# Two minutes NLP — Perplexity explained with simple probabilities

## Language models, sentence probabilities, and entropy

In general, perplexity is a measurement of how well a probability model predicts a sample. In the context of Natural Language Processing, perplexity is one way to evaluate language models.

A language model is a probability distribution over sentences: it’s both able to generate plausible human-written sentences (if it’s a good language model) and to evaluate the goodness of already written sentences. Presented with a well-written document, a good language model should be able to give it a higher probability than a badly written document, i.e. it should not be “perplexed” when presented with a well-written document.

Thus, the perplexity metric in NLP is a way to capture the degree of ‘uncertainty’ a model has in predicting (i.e. assigning probabilities to) text.

Now, let’s try to compute the probabilities assigned by language models to some example sentences and derive an intuitive explanation of what perplexity is.

# Computing perplexity from sentence probabilities

Suppose we have trained a small language model over an English corpus. The model is only able to predict the probability of the next word in the sentence from a small subset of six words: *“a”*,* “the”*,* “red”*, *“fox”*,* “dog”*,* *and *“.”*.

Let’s compute the probability of the sentence *W, *which is “*a red fox.*”.

The probability of a generic sentence *W*, made of the words *w1*, *w2*, up to *wn*, can be expressed as the following:

P(W) = P(w1, w2, …, wn)

Using our specific sentence *W*, the probability can be extended as the following:

P(“a red fox.”) =

P(“a”) * P(“red” | “a”) * P(“fox” | “a red”) * P(“.” | “a red fox”)

Suppose these are the probabilities assigned by our language model to a generic first word in a sentence:

As can be seen from the chart, the probability of “*a*” as the first word of a sentence is:

P(“a”) = 0.4

Next, suppose these are the probabilities given by our language model to a generic second word that follows “*a*”:

The probability of “*red*” as the second word in the sentence after “*a*” is:

P(“red” | “a”) = 0.27

Similarly, these are the probabilities of the next words:

Finally, the probability assigned by our language model to the whole sentence “*a red fox.*” is:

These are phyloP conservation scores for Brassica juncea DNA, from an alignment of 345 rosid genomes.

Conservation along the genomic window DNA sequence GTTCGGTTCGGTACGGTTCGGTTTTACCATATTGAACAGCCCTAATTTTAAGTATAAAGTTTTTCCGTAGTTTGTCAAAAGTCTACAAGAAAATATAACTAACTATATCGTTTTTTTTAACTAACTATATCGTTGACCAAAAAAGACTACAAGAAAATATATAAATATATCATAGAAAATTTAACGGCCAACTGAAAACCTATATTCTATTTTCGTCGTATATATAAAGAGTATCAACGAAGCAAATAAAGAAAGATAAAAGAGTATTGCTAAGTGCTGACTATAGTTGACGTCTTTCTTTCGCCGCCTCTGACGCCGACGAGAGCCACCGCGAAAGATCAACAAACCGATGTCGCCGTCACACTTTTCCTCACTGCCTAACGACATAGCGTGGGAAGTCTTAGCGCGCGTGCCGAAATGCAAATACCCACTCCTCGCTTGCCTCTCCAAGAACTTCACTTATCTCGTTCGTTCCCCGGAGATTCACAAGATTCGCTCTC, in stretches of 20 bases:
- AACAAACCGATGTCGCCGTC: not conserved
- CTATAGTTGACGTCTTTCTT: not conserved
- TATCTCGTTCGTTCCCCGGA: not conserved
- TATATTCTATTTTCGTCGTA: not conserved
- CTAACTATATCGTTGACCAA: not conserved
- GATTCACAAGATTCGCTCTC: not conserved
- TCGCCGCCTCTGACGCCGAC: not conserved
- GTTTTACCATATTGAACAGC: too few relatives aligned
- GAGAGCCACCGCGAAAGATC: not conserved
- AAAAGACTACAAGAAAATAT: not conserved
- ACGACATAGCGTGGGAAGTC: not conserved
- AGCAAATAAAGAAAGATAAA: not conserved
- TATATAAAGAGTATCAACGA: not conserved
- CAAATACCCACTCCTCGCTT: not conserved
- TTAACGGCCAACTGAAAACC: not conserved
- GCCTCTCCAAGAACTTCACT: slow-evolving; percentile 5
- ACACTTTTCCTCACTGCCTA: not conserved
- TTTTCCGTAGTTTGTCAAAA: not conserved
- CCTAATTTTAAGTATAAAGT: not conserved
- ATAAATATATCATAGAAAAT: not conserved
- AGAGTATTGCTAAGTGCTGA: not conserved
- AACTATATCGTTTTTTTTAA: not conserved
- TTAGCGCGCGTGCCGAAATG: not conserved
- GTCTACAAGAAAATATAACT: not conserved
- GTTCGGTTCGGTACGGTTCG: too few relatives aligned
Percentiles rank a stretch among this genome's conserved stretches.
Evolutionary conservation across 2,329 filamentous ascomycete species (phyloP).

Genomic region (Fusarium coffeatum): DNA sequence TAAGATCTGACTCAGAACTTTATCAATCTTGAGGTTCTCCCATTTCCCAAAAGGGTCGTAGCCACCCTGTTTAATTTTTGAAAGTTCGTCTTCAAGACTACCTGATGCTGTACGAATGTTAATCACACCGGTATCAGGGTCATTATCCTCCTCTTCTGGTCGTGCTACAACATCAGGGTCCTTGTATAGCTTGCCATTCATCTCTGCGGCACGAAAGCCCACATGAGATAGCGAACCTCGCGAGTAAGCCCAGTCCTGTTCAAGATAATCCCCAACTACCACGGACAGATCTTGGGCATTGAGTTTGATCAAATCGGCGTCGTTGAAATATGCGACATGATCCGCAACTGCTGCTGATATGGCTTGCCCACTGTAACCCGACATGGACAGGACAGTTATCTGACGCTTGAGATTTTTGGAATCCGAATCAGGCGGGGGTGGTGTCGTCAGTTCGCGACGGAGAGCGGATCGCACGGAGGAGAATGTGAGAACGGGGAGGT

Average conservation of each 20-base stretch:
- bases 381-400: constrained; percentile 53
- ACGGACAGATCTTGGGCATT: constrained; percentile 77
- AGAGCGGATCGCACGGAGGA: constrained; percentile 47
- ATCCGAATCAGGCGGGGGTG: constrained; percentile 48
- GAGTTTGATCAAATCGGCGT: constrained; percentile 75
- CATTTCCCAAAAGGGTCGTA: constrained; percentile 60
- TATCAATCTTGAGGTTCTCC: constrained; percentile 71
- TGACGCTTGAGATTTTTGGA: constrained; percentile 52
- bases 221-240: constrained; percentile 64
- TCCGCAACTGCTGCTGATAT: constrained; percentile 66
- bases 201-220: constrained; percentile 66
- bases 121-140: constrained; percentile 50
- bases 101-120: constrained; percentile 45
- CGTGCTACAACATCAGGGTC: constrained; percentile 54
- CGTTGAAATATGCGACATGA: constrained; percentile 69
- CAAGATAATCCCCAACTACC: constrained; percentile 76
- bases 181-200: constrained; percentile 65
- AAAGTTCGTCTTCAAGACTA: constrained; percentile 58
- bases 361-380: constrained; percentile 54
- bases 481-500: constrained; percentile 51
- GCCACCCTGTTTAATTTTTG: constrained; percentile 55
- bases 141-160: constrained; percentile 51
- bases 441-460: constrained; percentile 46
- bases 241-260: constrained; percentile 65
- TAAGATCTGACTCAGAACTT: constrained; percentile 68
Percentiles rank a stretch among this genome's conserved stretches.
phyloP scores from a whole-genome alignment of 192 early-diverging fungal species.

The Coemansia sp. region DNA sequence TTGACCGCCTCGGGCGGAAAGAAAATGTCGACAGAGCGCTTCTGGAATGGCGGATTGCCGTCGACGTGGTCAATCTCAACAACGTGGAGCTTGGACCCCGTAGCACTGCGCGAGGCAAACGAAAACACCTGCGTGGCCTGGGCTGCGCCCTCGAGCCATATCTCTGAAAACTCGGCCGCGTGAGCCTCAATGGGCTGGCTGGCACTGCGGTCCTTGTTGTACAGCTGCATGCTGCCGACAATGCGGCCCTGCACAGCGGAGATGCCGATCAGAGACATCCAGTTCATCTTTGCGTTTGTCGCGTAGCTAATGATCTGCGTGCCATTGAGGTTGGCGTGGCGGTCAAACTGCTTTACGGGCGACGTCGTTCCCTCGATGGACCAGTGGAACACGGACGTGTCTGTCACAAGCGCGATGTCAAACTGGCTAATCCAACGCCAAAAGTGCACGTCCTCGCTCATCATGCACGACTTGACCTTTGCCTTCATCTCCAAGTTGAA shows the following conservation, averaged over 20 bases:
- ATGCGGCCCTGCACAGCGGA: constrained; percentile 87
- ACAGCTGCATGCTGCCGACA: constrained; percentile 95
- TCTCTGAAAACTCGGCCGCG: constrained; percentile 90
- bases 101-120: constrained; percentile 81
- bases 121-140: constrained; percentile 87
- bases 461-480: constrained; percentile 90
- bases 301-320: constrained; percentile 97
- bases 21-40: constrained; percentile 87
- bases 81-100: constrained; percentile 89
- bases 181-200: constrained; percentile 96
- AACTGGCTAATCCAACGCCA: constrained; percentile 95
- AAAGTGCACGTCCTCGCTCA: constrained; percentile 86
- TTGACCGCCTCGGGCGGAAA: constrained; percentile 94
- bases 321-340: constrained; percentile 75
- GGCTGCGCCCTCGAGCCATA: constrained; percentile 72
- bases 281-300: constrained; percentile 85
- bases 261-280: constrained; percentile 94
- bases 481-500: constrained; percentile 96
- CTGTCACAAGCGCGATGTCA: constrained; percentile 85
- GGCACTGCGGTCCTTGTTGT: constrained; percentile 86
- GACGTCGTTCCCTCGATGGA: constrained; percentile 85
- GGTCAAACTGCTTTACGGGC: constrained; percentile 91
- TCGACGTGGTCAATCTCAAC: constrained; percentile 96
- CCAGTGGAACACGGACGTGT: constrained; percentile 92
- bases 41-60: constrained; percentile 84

P(“a red fox.”) =

P(“a”) * P(“red” | “a”) * P(“fox” | “a red”) * P(“.” | “a red fox”)

= 0.4 * 0.27 * 0.55 * 0.79

= 0.0469

It would be nice to compare the probabilities assigned to different sentences to see which sentences are better predicted by the language model. However, since the probability of a sentence is obtained from a product of probabilities, the longer is the sentence the lower will be its probability (since it’s a product of factors with values smaller than one). We should find a way of measuring these sentence probabilities, without the influence of the sentence length.

This can be done by normalizing the sentence probability by the number of words in the sentence. Since the probability of a sentence is obtained by multiplying many factors, we can average them using the geometric mean.

Let’s call *Pnorm(W) *the normalized probability of the sentence *W*. Let *n* be the number of words in *W*. Then, applying the geometric mean:

Pnorm(W) = P(W) ^ (1 / n)

Using our specific sentence “*a red fox.*”:

Pnorm(“a red fox.”) = P(“a red fox”) ^ (1 / 4) = 0.465

Great! This number can now be used to compare the probabilities of sentences with different lengths. The higher this number is over a well-written sentence, the better is the language model.

So, what does this have to do with perplexity? Well, perplexity is just the reciprocal of this number.

Let’s call *PP(W)* the perplexity computed over the sentence *W*. Then:

PP(W) = 1 / Pnorm(W)

= 1 / (P(W) ^ (1 / n))

= (1 / P(W)) ^ (1 / n)

Which is the formula of perplexity. Since perplexity is just the reciprocal of the normalized probability, the lower the perplexity over a well-written sentence the better is the language model.

Let’s try computing the perplexity with a second language model that assigns equal probability to each word at each prediction. Since the language models can predict six words only, the probability of each word will be 1/6.

P(“a red fox.”) = (1/6) ^ 4 = 0.00077

Pnorm(“a red fox.”) = P(“a red fox.”) ^ (1/4) = 1/6

PP(“a red fox”) = 1 / Pnorm(“a red fox.”) = 6

…which, as expected, is a higher perplexity than the one produced by the well-trained language model.

# Perplexity and Entropy

Perplexity can be computed also starting from the concept of Shannon entropy. Let’s call *H(W)* the entropy of the language model when predicting a sentence *W*. Then, it turns out that:

PP(W) = 2 ^ (H(W))

This means that, when we optimize our language model, the following sentences are all more or less equivalent:

- We are maximizing the normalized sentence probabilities given by the language model over well-written sentences.
- We are minimizing the perplexity of the language model over well-written sentences.
- We are minimizing the entropy of the language model over well-written sentences.